Stocktake: Have stocks run too far, too fast?

Is it risky to be buying at these elevated levels?

“The sheer speed of the recent market gains will unnerve some.” Photograph: The New York Times

“The sheer speed of the recent market gains will unnerve some.” Photograph: The New York Times

 

The fundamentals may have improved lately (Covid vaccine news, US election results), but the sheer speed of the recent market gains will unnerve some. Is it risky to be buying at these elevated levels?

Certainly, indices are extended right now. Last week, 85 per cent of S&P 500 stocks were trading above their 200-day moving average, the most since August 2013. Almost half were trading at six-month highs last week, notes All Star Charts analyst Steven Strazza, the highest level since the 1990s.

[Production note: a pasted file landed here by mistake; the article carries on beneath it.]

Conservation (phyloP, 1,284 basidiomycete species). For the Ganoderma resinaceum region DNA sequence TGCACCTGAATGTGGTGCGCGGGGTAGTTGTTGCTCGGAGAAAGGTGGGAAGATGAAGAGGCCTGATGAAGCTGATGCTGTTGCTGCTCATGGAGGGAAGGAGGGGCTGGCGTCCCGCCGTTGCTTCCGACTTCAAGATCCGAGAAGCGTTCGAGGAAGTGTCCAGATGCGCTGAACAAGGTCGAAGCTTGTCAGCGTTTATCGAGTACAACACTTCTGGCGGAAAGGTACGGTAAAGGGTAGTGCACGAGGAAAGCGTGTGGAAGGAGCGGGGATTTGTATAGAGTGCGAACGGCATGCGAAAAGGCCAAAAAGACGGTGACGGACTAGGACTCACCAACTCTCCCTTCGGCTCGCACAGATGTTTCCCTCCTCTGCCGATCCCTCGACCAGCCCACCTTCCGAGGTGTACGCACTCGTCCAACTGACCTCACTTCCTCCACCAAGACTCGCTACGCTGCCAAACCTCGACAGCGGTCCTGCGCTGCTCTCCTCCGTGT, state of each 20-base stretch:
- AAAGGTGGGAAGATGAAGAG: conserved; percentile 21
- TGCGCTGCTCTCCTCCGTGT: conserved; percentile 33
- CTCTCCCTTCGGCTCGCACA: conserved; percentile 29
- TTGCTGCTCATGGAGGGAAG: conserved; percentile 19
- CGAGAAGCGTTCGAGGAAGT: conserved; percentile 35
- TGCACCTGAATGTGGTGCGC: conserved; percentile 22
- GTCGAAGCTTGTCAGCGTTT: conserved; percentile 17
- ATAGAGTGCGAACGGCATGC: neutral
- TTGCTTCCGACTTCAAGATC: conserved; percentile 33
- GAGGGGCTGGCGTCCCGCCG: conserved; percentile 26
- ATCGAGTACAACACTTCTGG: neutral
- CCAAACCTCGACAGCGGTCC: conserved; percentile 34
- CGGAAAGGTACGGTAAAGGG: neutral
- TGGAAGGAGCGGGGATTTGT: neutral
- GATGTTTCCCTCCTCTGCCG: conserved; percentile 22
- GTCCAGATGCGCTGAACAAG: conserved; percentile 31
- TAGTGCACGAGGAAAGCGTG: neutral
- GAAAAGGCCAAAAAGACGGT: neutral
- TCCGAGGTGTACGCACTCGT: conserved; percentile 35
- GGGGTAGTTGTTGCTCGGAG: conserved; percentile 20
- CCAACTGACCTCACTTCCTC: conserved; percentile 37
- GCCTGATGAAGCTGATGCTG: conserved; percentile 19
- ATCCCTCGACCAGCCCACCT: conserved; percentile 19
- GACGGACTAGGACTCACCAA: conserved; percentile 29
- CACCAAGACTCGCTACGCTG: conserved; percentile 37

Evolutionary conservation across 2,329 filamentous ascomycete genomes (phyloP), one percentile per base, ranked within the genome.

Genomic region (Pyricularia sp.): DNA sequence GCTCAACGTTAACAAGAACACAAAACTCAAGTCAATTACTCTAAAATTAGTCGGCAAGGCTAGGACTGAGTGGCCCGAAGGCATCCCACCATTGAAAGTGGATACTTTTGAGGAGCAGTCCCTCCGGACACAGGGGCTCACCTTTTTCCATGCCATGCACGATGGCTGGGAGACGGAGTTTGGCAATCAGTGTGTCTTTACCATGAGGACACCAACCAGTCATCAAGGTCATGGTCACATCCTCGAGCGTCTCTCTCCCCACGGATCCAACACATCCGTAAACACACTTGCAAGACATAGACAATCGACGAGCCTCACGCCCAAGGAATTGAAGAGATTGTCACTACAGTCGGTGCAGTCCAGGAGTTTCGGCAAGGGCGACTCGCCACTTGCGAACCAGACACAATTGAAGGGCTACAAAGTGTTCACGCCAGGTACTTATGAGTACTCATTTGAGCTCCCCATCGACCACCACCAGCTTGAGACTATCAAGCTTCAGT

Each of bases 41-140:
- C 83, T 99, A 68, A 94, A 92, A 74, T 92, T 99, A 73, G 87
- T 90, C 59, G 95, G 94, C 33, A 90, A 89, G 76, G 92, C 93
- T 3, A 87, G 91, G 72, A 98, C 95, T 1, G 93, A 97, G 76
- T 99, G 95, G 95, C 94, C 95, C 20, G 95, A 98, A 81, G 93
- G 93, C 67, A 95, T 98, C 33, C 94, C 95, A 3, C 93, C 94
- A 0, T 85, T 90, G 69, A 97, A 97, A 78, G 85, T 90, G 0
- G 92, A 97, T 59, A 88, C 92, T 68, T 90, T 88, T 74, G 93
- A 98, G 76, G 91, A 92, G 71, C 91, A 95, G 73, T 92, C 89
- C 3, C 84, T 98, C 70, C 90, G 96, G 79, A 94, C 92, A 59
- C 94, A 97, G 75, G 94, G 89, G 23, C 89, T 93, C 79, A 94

However, that’s not cause for concern – the last two times readings exceeded 45 per cent came just after bear-market lows in 2002 and 2009, says Strazza, prior to strong multi-year rallies. Similarly, Baird Investment’s Willie Delwiche notes 72 per cent of S&P 500 stocks were trading at 20-day highs last weeks. Again, that’s an extreme reading, but Delwiche’s data indicates this is bullish, not bearish.

Since 1976, there have been 26 instances where readings exceeded 55 per cent. Six months later, stocks were higher on 22 occasions. Nine and 12 months later, stocks were higher on all but one occasion, averaging gains of 13 and 15 per cent, respectively. “Nothing is foolproof,” says Delwiche, but these kind of thrusts higher “tend to be a sign of sustainable stock market strength and a shift in odds toward opportunity and away from risk”.

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